No need for you to endure the endless wait for the results of ranked-choice voting, which should be available before the tourists leave on Labor Day. Or at least by Halloween. Although if Gov. Paul LePage’s refusal to acknowledge the law delays the tallying, it could be Christmas.
In the meantime, my highly scientific analysis of this election is already completed. It says:
The Democrats are screwed in November.
Not totally screwed. Just screwed enough to be painful.
The Democrats will probably retain control of the Maine House of Representatives, because – with the exception of 2010 – Republicans haven’t captured a majority there since Chester Greenwood invented the earmuff. The GOP is consistently outspent and outhustled in competitive House races. And they also have a higher percentage than do the Dems of candidates who turn out to be weirdos. This may have something to do with genetics.
In the state Senate, the donkey party has an outside chance of gaining a majority by a seat or two, but I wouldn’t bet your beer money on that. The pachyderms have a solid slate of contenders who should be sufficient to hang onto their narrow edge, so long as most of them can avoid racist Facebook posts and inappropriate sexual advances.
Overall, Democrats will have enough members in both chambers of the Legislature to appoint whomever they choose to the constitutional offices of attorney general, secretary of state and state treasurer. All those officials will then be available to run for higher office in 2020 and 2022, when they’ll follow in the grand Democratic tradition of losing.
But back to the screwing. Thanks to the Dems’ support for ranked-choice voting, they’ve set themselves up for trouble in at least one congressional district. They also have little chance in the other district and no chance in the U.S. Senate race. (I’ll set aside the gubernatorial contest until the results are clearer, but they’re probably screwed there, too.)
In southern Maine’s 1st District, Democratic incumbent Rep. Chellie Pingree is the favorite to win a sixth term, but she’ll have to work harder and spend more money than she has in any election since she first won the seat a decade ago. That’s because Pingree has to contend with more than Republican Mark Holbrook, a feckless rage-rodent of the sort his party normally holds in reserve for state House contests where knocking on doors in a T-shirt that says “Deport Samantha Bee” is considered campaigning in formal wear.
In addition to Holbrook, who lost to Pingree in a near landslide two years ago, the congresswoman also has to face independent state Rep. Martin Grohman of Biddeford, a centrist who quit the Democratic Party last year because he favors the Republican version of welfare reform, supports a GOP-crafted compromise on Medicaid expansion and would block future minimum-wage increases.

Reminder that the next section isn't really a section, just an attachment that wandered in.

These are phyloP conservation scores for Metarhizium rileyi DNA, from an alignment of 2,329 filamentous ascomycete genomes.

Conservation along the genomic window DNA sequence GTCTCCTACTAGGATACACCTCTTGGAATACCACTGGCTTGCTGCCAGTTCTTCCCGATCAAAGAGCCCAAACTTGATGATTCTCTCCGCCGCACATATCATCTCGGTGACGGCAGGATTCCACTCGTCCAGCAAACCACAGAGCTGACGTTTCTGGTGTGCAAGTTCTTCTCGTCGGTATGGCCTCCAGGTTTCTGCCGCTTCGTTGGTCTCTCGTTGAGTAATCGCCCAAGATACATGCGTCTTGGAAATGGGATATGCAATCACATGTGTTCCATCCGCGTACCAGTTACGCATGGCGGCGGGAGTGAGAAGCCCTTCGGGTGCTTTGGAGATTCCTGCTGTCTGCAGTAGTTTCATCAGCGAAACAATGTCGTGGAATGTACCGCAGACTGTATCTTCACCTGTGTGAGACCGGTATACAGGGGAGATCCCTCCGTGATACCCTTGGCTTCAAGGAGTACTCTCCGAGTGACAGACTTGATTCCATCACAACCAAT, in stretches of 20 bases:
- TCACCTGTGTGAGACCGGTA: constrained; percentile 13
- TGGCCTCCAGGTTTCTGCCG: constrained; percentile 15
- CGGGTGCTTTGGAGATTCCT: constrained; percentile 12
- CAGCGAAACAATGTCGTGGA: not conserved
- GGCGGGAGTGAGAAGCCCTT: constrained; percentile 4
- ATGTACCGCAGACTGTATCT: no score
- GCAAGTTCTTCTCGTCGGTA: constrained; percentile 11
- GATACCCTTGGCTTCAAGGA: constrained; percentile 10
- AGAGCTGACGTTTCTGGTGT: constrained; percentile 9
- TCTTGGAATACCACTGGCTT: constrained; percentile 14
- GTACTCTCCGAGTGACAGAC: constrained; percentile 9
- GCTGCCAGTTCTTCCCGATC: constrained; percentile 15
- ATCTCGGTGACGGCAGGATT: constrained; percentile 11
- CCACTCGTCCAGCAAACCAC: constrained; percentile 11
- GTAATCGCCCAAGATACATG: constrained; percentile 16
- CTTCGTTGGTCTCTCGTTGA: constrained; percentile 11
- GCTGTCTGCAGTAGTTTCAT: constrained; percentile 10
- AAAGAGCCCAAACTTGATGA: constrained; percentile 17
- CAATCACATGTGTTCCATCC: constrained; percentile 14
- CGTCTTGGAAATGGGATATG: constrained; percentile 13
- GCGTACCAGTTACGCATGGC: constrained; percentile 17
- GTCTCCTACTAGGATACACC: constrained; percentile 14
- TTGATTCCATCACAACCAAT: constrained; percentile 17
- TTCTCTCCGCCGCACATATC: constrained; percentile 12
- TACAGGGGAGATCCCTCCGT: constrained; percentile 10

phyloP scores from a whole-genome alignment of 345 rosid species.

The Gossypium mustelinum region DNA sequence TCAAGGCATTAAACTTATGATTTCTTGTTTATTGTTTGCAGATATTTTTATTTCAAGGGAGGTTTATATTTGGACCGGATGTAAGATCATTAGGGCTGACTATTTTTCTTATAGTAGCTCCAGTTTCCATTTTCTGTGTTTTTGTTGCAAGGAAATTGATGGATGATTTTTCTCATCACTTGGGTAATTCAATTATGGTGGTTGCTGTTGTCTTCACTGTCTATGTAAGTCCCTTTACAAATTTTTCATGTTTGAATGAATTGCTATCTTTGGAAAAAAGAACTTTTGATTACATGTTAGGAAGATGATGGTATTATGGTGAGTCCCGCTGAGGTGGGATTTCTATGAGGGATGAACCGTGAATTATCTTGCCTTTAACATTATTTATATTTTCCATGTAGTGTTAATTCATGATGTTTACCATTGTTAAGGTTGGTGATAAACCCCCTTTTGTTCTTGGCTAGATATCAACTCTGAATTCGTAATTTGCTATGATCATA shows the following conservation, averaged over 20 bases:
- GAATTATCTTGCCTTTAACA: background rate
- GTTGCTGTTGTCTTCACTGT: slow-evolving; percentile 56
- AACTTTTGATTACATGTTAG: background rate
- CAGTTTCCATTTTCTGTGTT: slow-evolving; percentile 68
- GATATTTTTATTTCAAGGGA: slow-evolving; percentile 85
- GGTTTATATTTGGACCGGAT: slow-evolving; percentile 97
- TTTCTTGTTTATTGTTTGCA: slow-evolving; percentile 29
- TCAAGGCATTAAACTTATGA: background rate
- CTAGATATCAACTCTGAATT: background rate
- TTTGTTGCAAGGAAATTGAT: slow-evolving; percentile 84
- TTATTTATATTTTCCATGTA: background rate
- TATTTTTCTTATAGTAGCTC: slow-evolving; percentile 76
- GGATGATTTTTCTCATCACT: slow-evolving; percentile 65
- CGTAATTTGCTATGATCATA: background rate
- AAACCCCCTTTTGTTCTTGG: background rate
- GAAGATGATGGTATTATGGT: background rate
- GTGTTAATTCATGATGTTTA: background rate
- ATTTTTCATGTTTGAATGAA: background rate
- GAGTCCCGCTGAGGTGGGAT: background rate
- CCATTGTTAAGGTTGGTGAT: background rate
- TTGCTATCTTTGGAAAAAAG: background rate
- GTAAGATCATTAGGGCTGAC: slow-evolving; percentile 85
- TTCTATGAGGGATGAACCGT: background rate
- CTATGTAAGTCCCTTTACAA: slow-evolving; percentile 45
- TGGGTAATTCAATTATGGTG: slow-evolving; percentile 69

If he can finish second in the first round of voting – not impossible given Holbrook’s freakazoid extremism – he has an outside shot at knocking Pingree off in the next round of instant runoff, because he’s likely to be the second choice of nearly all Holbrook voters.
Pingree needs to win outright with more than 50 percent of the vote on election night, or face the possibility of being upset by ranked choice.
Could something similar happen in the 2nd District?
Incumbent Republican Rep. Bruce (I live here legally, but not physically) Poliquin may be struggling a little right now, but he has too much cash and too solid an organization to be denied another term.
His likely Dem opponent, state Rep. Jared (I’m no Emily Cain – am I?) Golden, needed all the backing the party apparatus could give him to win his primary, due to his lack of fresh ideas and a serious charisma deficit. The two independents on the ballot, Tiffany (I live in Portland) Bond and Will (I’m unknown, but also invisible) Hoar are running low-budget to no-budget campaigns that will draw just enough votes from Golden to give Poliquin a first-round victory.
Finally, there’s the Senate race, where independent Sen. Angus King should have little trouble winning a second term with no need for ranked choice. The only drama here is whether the third-place loser does worse than the 2012 Dem nominee, who got just 13 percent of the vote. The contenders for the Cynthia Dill Trophy for Political Futility are libertarian-leaning Republican state Sen. Eric (I’m pals with Rand Paul) Brakey and Democrat and recent arrival in Maine Zak (I used to be an obscure country singer named Zak Mountain) Ringelstein.
My money is on the Mountain.
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